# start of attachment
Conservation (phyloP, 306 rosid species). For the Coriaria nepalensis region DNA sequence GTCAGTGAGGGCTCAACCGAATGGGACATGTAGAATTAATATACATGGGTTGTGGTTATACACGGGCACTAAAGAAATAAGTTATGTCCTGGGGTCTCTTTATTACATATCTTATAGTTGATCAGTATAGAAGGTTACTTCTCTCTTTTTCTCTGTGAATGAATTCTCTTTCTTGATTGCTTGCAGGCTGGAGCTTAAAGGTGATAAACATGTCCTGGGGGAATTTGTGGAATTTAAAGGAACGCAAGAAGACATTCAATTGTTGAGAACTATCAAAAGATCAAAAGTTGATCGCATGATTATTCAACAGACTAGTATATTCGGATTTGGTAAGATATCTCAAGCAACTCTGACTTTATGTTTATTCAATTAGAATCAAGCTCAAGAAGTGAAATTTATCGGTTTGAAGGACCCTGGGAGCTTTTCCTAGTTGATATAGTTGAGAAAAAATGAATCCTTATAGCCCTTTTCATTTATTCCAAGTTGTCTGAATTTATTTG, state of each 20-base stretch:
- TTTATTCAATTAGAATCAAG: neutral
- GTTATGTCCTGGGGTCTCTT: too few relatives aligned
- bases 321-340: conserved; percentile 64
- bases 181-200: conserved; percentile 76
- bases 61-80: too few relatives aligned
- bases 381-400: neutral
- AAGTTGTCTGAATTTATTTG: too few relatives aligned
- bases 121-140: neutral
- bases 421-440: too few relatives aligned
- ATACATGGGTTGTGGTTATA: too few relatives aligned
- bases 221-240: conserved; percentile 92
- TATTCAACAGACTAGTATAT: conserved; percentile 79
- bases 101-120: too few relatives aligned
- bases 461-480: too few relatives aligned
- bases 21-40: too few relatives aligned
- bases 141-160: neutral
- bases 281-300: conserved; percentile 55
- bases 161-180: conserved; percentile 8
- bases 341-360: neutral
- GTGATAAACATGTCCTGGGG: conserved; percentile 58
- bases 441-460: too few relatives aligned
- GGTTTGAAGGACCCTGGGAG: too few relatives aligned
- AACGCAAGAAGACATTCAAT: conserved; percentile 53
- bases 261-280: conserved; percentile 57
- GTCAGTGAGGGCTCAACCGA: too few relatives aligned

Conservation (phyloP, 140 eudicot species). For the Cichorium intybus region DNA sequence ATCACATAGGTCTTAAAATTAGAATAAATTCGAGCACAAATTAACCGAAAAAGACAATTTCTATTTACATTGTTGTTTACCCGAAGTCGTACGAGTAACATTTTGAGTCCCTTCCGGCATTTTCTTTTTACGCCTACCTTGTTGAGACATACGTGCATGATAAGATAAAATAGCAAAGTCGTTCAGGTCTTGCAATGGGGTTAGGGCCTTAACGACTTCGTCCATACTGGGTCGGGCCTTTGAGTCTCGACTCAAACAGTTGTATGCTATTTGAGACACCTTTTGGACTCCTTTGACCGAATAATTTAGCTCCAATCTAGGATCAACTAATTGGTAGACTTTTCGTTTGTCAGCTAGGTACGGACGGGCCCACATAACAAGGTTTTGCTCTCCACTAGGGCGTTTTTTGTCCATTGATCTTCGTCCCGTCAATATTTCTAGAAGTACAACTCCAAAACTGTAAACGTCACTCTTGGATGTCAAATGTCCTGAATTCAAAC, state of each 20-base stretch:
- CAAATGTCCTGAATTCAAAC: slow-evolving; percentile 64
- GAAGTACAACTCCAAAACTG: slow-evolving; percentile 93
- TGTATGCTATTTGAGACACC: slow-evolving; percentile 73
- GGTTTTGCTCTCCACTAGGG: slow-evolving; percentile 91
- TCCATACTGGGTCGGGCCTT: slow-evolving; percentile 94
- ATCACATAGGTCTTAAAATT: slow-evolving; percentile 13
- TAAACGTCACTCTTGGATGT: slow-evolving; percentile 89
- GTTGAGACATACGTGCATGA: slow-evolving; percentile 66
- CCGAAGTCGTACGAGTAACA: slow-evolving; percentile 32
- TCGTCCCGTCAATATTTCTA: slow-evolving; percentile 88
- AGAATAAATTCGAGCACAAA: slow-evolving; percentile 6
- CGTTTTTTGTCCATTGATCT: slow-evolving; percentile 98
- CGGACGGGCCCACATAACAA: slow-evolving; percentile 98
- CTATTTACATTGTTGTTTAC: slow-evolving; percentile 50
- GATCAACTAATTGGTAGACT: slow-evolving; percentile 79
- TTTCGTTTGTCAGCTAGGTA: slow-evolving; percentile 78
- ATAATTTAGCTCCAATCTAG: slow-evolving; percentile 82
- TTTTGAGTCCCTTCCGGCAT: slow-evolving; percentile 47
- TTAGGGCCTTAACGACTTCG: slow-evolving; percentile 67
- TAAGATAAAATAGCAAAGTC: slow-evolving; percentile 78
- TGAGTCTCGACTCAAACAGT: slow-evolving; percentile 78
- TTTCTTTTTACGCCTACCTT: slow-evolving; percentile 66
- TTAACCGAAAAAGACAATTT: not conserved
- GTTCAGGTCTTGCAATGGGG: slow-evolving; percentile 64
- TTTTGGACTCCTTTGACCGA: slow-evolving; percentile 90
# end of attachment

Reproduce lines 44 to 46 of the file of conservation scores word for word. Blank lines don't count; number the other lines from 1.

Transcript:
- ATAATTTAGCTCCAATCTAG: slow-evolving; percentile 82
- TTTTGAGTCCCTTCCGGCAT: slow-evolving; percentile 47
- TTAGGGCCTTAACGACTTCG: slow-evolving; percentile 67